Nicholas D. Kristof- On The Ground

Animal Waste Facts


Rethinking the Meat-Guzzler

On Fiscal Stimulus, Confidence Building and Beyond

Martin Feldstein

Lawrence Summers

Schiller

Menzie Chinn

The Coalition against Fiscal Stimulus

Mervyn King Quotes

  • Jan. 22, 2008: "Northern Rock … is not the epicenter of the present global banking crisis. That lies in the very substantial losses made by many banks … as a result of the collapse of the U.S. sub-prime mortgage market." "After a decade and more of non-inflationary consistently expansionary (nice) economy, a phrase I coined in 2003, we move to a somewhat bumpier but still rather stable path … the not-so-bad period. You might think we have now entered a not-so-good period … a period of above-target inflation and a marked slowing in growth."

  • Nov. 6, 2007: "The role of the Bank of England is not to do what banks ask us to do; it's to do what's in the interest of the country as a whole."
  • Sept. 12, 2007: "The provision of large liquidity facilities penalizes those financial institutions that sat out the dance, encourages herd behavior and increases the intensity of future crises."
  • Aug. 8, 2007: "Interest rates aren't a policy instrument to protect unwise lenders from the consequences of their unwise decisions."
  • June 20, 2007: "Be cautious about how much you lend, especially when you know rather little about the activities of the borrower. It may say champagne - AAA - on the label of an increasing number of structured credit instruments. But by the time investors get to what's left in the bottle, it could taste rather flat."
  • June 20, 2007: "Excessive leverage is the common theme of many financial crises of the past. Are we really so much cleverer than the financiers of the past?"
  • Dec. 1, 1998 : "A successful monetary policy should be boring...successful central bankers should be seen neither as heroes nor villains, but simply as competent referees, allowing the game to flow and staying out of the limelight."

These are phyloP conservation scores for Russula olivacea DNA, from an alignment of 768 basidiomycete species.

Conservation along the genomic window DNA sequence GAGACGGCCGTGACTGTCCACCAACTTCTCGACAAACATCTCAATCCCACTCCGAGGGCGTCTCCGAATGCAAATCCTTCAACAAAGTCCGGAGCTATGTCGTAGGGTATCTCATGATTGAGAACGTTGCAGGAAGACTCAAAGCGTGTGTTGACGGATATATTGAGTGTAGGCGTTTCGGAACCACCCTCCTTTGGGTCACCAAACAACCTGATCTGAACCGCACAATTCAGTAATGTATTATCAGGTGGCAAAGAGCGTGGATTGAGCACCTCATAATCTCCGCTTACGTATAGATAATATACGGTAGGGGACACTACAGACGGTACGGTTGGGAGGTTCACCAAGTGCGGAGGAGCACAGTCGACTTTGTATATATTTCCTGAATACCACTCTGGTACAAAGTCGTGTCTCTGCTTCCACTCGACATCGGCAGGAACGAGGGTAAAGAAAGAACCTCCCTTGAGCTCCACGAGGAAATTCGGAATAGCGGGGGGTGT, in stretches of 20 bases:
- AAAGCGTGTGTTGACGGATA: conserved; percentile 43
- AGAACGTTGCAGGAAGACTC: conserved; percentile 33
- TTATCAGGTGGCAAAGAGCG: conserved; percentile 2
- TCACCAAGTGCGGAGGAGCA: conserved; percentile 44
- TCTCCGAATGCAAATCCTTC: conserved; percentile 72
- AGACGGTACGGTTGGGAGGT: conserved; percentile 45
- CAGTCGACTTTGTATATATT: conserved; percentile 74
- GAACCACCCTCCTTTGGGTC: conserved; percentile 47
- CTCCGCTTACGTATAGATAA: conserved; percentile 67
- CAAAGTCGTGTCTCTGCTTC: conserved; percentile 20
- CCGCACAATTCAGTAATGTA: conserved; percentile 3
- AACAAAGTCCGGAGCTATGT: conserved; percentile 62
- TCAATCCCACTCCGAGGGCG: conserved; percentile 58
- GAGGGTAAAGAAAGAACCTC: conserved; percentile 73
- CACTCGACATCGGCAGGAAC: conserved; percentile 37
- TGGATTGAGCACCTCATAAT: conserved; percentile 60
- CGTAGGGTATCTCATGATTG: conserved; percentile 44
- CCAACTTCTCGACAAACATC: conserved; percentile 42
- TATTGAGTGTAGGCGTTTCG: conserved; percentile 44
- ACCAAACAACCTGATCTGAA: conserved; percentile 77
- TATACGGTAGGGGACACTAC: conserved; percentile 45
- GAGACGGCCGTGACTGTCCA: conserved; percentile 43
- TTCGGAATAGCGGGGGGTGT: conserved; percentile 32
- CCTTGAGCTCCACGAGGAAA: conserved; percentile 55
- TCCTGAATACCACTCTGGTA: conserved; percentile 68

• Jan. 1, 1997: "An 'inflation nutter' (is) a governor who places weight only on inflation and none at all" on other variables, including economic performance.

-Bank of England Chief Changes Tack in Crisis

Related;
Chief Economists' Workshop: Policy Challenges to Monetary Theory

Workshop on New Developments in Monetary Policy in Emerging Economies

Of Nutters and Doves

Assorted IMF and World Bank

World Bank Group To Implement Volcker Report

National Income Statistics online course

Dictating Loans

World Bank Summer Internship Program
- deadline January 31, 2008

Colombia: Selected Issues

Fair Growth: Economic Policies for Latin America's Poor and Middle-Income Majority

Evaluating Alternative Approaches to Poverty Alleviation: Rice Tariffs versus Targeted Transfers in Madagascar

Brown says radical changes needed to IMF and World Bank

Sunday, January 27, 2008

Breaking News- Davos under Attack

Some fun for the day- Davos under Attack

via Tyler Cowen

Rebuilding Brand America

Rebuilding Brand America: Five Suggestions for the Future President


Robert F. Bennett, John F. Kerry, HH Sheikh Salman Bin Hamad Al Khalifa, Maurice Levy, Rupert Murdoch, Martin Sorrell with Moisés Naim

The Jews of Shanghai

An interesting story of a family that fled to Shahghai from Nazi Germany and finally escaped the Japanese invasion in 1937, settling down in US.

Innovating ways of teaching Economics


From ABBA to Zeppelin, Led: A Web Resource for Teaching Economics through Music
Joshua C. Hall, Robert A. Lawson and G. Dirk Mateer

Economics In The Movies

Teaching Economics with You Tube

"Homer Economicus: Using The Simpsons to Teach Economics,"

"Using Music to Teach Microeconomics"

Teaching Economics: More Alternatives to Chalk And Talk
by William E. Becker , Michael Watts , Suzanne R. Becker

Top Ten Distance-learning MBAs



The Economist Intelligence Unit's ranking of top distance-learning MBA programmes

The University of Florida's Warrington School of Business is number 1.

My advice; Try The MIT Sloan School of Management OpenCourseWare and get a better quality education thought not a certificate.

A President like JFK


But let me say this, South Carolina. What we've seen in these last weeks is that we're also up against forces that are not the fault of any one campaign but feed the habits that prevent us from being who we want to be as a nation.